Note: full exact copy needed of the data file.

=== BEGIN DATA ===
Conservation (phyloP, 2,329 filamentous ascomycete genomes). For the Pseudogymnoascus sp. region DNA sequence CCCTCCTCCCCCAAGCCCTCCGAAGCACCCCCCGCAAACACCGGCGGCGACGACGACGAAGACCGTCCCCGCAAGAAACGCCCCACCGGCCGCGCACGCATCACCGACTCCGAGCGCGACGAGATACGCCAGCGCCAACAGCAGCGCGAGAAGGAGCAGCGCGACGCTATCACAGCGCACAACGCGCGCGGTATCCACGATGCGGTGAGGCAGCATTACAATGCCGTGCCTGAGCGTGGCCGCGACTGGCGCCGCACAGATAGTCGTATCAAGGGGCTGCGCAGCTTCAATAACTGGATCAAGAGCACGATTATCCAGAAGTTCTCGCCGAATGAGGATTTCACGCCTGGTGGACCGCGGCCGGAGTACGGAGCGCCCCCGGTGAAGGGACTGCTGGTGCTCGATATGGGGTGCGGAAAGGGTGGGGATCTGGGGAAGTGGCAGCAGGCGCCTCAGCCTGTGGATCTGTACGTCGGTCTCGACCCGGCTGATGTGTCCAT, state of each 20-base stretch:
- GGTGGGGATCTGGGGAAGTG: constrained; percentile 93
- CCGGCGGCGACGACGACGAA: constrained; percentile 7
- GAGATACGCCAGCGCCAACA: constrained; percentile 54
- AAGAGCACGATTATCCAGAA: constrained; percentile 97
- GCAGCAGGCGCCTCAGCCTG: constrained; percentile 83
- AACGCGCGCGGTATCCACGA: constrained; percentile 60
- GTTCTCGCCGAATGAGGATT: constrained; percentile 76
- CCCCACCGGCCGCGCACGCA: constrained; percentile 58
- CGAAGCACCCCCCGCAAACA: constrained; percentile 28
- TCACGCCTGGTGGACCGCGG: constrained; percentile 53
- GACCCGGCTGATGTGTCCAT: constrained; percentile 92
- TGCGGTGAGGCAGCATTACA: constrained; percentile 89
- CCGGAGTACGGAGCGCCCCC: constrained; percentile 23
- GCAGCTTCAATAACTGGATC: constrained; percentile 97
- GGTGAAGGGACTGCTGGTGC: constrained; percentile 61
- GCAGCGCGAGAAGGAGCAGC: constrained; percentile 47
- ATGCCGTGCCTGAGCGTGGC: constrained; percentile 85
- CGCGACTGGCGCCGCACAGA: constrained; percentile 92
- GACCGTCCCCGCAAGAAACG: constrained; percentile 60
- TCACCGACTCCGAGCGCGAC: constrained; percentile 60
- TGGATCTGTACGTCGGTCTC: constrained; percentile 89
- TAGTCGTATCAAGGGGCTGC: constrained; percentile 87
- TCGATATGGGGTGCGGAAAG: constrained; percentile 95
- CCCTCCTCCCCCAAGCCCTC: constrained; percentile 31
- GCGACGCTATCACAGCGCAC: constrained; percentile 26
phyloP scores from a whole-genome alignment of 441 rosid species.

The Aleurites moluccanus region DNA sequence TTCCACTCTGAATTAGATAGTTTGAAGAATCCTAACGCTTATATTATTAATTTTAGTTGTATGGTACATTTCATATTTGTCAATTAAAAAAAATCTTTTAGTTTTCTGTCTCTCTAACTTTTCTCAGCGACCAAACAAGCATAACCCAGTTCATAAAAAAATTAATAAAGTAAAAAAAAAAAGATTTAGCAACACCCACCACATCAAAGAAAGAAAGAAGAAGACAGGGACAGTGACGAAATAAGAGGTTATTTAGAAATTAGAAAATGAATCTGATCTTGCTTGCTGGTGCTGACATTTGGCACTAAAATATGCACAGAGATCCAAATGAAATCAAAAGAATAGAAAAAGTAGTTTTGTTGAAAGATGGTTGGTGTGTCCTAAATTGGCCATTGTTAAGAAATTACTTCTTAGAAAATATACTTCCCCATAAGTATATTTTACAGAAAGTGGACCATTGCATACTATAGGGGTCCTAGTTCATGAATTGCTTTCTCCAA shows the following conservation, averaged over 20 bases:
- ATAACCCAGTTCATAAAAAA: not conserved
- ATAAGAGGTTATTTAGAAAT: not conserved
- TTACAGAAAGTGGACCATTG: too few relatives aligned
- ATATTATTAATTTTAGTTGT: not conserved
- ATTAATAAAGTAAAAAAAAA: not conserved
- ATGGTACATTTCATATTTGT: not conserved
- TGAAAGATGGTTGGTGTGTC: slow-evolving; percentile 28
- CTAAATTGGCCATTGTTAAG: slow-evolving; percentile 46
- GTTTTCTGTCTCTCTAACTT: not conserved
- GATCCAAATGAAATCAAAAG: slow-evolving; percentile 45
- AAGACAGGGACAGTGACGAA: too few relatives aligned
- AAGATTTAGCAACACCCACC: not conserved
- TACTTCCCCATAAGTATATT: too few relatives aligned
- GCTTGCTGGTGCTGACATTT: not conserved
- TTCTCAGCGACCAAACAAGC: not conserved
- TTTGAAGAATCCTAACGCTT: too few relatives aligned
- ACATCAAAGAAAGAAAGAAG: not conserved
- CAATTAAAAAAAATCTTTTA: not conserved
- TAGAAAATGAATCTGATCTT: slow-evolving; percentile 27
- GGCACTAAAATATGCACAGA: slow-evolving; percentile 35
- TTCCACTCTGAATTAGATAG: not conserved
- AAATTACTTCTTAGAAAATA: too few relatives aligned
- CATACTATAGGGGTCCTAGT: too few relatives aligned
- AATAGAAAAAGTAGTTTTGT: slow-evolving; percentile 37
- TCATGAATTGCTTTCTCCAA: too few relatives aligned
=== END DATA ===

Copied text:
Conservation (phyloP, 2,329 filamentous ascomycete genomes). For the Pseudogymnoascus sp. region DNA sequence CCCTCCTCCCCCAAGCCCTCCGAAGCACCCCCCGCAAACACCGGCGGCGACGACGACGAAGACCGTCCCCGCAAGAAACGCCCCACCGGCCGCGCACGCATCACCGACTCCGAGCGCGACGAGATACGCCAGCGCCAACAGCAGCGCGAGAAGGAGCAGCGCGACGCTATCACAGCGCACAACGCGCGCGGTATCCACGATGCGGTGAGGCAGCATTACAATGCCGTGCCTGAGCGTGGCCGCGACTGGCGCCGCACAGATAGTCGTATCAAGGGGCTGCGCAGCTTCAATAACTGGATCAAGAGCACGATTATCCAGAAGTTCTCGCCGAATGAGGATTTCACGCCTGGTGGACCGCGGCCGGAGTACGGAGCGCCCCCGGTGAAGGGACTGCTGGTGCTCGATATGGGGTGCGGAAAGGGTGGGGATCTGGGGAAGTGGCAGCAGGCGCCTCAGCCTGTGGATCTGTACGTCGGTCTCGACCCGGCTGATGTGTCCAT, state of each 20-base stretch:
- GGTGGGGATCTGGGGAAGTG: constrained; percentile 93
- CCGGCGGCGACGACGACGAA: constrained; percentile 7
- GAGATACGCCAGCGCCAACA: constrained; percentile 54
- AAGAGCACGATTATCCAGAA: constrained; percentile 97
- GCAGCAGGCGCCTCAGCCTG: constrained; percentile 83
- AACGCGCGCGGTATCCACGA: constrained; percentile 60
- GTTCTCGCCGAATGAGGATT: constrained; percentile 76
- CCCCACCGGCCGCGCACGCA: constrained; percentile 58
- CGAAGCACCCCCCGCAAACA: constrained; percentile 28
- TCACGCCTGGTGGACCGCGG: constrained; percentile 53
- GACCCGGCTGATGTGTCCAT: constrained; percentile 92
- TGCGGTGAGGCAGCATTACA: constrained; percentile 89
- CCGGAGTACGGAGCGCCCCC: constrained; percentile 23
- GCAGCTTCAATAACTGGATC: constrained; percentile 97
- GGTGAAGGGACTGCTGGTGC: constrained; percentile 61
- GCAGCGCGAGAAGGAGCAGC: constrained; percentile 47
- ATGCCGTGCCTGAGCGTGGC: constrained; percentile 85
- CGCGACTGGCGCCGCACAGA: constrained; percentile 92
- GACCGTCCCCGCAAGAAACG: constrained; percentile 60
- TCACCGACTCCGAGCGCGAC: constrained; percentile 60
- TGGATCTGTACGTCGGTCTC: constrained; percentile 89
- TAGTCGTATCAAGGGGCTGC: constrained; percentile 87
- TCGATATGGGGTGCGGAAAG: constrained; percentile 95
- CCCTCCTCCCCCAAGCCCTC: constrained; percentile 31
- GCGACGCTATCACAGCGCAC: constrained; percentile 26
phyloP scores from a whole-genome alignment of 441 rosid species.

The Aleurites moluccanus region DNA sequence TTCCACTCTGAATTAGATAGTTTGAAGAATCCTAACGCTTATATTATTAATTTTAGTTGTATGGTACATTTCATATTTGTCAATTAAAAAAAATCTTTTAGTTTTCTGTCTCTCTAACTTTTCTCAGCGACCAAACAAGCATAACCCAGTTCATAAAAAAATTAATAAAGTAAAAAAAAAAAGATTTAGCAACACCCACCACATCAAAGAAAGAAAGAAGAAGACAGGGACAGTGACGAAATAAGAGGTTATTTAGAAATTAGAAAATGAATCTGATCTTGCTTGCTGGTGCTGACATTTGGCACTAAAATATGCACAGAGATCCAAATGAAATCAAAAGAATAGAAAAAGTAGTTTTGTTGAAAGATGGTTGGTGTGTCCTAAATTGGCCATTGTTAAGAAATTACTTCTTAGAAAATATACTTCCCCATAAGTATATTTTACAGAAAGTGGACCATTGCATACTATAGGGGTCCTAGTTCATGAATTGCTTTCTCCAA shows the following conservation, averaged over 20 bases:
- ATAACCCAGTTCATAAAAAA: not conserved
- ATAAGAGGTTATTTAGAAAT: not conserved
- TTACAGAAAGTGGACCATTG: too few relatives aligned
- ATATTATTAATTTTAGTTGT: not conserved
- ATTAATAAAGTAAAAAAAAA: not conserved
- ATGGTACATTTCATATTTGT: not conserved
- TGAAAGATGGTTGGTGTGTC: slow-evolving; percentile 28
- CTAAATTGGCCATTGTTAAG: slow-evolving; percentile 46
- GTTTTCTGTCTCTCTAACTT: not conserved
- GATCCAAATGAAATCAAAAG: slow-evolving; percentile 45
- AAGACAGGGACAGTGACGAA: too few relatives aligned
- AAGATTTAGCAACACCCACC: not conserved
- TACTTCCCCATAAGTATATT: too few relatives aligned
- GCTTGCTGGTGCTGACATTT: not conserved
- TTCTCAGCGACCAAACAAGC: not conserved
- TTTGAAGAATCCTAACGCTT: too few relatives aligned
- ACATCAAAGAAAGAAAGAAG: not conserved
- CAATTAAAAAAAATCTTTTA: not conserved
- TAGAAAATGAATCTGATCTT: slow-evolving; percentile 27
- GGCACTAAAATATGCACAGA: slow-evolving; percentile 35
- TTCCACTCTGAATTAGATAG: not conserved
- AAATTACTTCTTAGAAAATA: too few relatives aligned
- CATACTATAGGGGTCCTAGT: too few relatives aligned
- AATAGAAAAAGTAGTTTTGT: slow-evolving; percentile 37
- TCATGAATTGCTTTCTCCAA: too few relatives aligned